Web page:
Don’t Forget Harris

By Anne Walker | Staff Writer

The tumultuous final days of the Trump administration have filled the news cycle with troubling events. Still reeling from the shock that Trump supporters, including white supremacist groups like the Proud Boys, stormed the Capitol, Americans witnessed the House of Representatives impeach the then president for a historic second time.

The FBI reports detailing threats to governmental buildings across the country continue to capture the attention of the American public. President Biden’s vows to “restore decency” and “heal America” seem even more ambitious in light of the recent violence. The prospect of a partisan Senate trial to convict Trump only promises to further fan the flames of division.

However, amid our fractured political landscape and regardless of your political leanings, we should all be encouraged that a child of immigrants and a woman of color can achieve the second-highest position in our land.

On Wednesday, Kamala Harris started her term as the first Black and South Asian female vice president in America’s history. The California native and Howard graduate was born to Shyamala Harris, a cancer researcher from India, and Donald Harris, an economics professor from Jamaica. A daughter of immigrants, Harris’ inauguration demonstrates that America can still be a land of opportunity, no matter one’s background.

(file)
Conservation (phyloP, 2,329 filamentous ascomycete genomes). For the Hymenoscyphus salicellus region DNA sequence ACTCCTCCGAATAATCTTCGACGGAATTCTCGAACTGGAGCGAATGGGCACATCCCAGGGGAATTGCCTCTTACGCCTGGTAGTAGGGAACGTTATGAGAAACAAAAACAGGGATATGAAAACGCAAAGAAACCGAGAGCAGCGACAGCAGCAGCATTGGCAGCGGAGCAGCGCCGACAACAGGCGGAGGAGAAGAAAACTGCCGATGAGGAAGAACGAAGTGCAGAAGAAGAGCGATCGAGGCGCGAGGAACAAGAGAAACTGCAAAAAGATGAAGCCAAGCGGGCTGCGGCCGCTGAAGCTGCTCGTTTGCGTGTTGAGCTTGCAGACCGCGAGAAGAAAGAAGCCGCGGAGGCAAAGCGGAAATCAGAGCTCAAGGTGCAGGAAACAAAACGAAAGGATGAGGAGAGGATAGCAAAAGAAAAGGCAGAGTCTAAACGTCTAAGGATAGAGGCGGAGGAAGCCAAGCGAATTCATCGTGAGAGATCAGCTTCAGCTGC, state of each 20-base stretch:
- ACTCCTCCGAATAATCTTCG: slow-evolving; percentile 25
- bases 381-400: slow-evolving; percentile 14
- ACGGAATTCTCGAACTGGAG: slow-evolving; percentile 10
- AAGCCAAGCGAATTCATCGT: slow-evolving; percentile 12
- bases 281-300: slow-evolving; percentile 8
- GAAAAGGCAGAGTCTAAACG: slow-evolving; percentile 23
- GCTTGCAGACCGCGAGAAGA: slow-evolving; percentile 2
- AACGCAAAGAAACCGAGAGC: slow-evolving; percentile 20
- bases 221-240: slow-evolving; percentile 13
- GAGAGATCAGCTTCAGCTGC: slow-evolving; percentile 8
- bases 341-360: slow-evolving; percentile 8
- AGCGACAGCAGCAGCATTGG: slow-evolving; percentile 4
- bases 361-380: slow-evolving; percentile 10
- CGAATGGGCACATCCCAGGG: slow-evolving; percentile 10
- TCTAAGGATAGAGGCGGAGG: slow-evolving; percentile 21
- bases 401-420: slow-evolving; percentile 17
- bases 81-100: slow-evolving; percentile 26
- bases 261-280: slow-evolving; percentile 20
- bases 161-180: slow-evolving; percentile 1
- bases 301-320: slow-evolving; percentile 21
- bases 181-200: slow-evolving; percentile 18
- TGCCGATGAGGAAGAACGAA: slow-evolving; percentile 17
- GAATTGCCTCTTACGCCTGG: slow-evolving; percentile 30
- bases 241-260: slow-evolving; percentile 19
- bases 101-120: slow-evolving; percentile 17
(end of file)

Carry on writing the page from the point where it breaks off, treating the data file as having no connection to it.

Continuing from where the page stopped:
Wednesday was not the first time Harris broke gender and racial ceilings. After serving as San Francisco’s District Attorney, where she earned a tough-on-crime reputation, Harris became California’s first Black attorney general. In this role, Harris focused on issues such as human trafficking and school truancy. She then succeeded in filling Barbara Boxer’s Senate seat in the 2017 election.

During the 2020 primaries, Harris touted that she had never lost an election; however, her bid for the Democratic Presidential Nomination eventually marked her first major political defeat. Despite the initial enthusiasm for her campaign, she soon met opposition from both sides of the aisle.

Conservatives sought to paint her as a radical liberal, while members of her own party condemned her extensive prosecutorial record. Harris certainly took her share of blows during the primaries, but she now has an opportunity to stoke bipartisan progress and serve as a unifying force in American politics.

Even with contrasting opinions about her political background, Harris’ accomplishments should earn the respect of all Americans. America has long promised liberty and justice for all, but we rarely see such marked proof of the nation progressing toward this ideal.

After our reckoning with racial injustice this summer and the violence displayed at the Capitol two weeks ago, common ground and healing may seem elusive. Harris’ inauguration provides a glimmer of hope that this nation still maintains the potential to work toward “a more perfect union.”

Harris’ inauguration only constitutes the beginning of the Biden-Harris administration, and we must wait to see whether they will achieve their campaign promise to unify America. Our political divisions are indeed deep, but they should not overshadow the fact that our Vice President is a woman of color. I encourage you to appreciate the image of Supreme Court Justice Sotomayor swearing in Kamala Harris.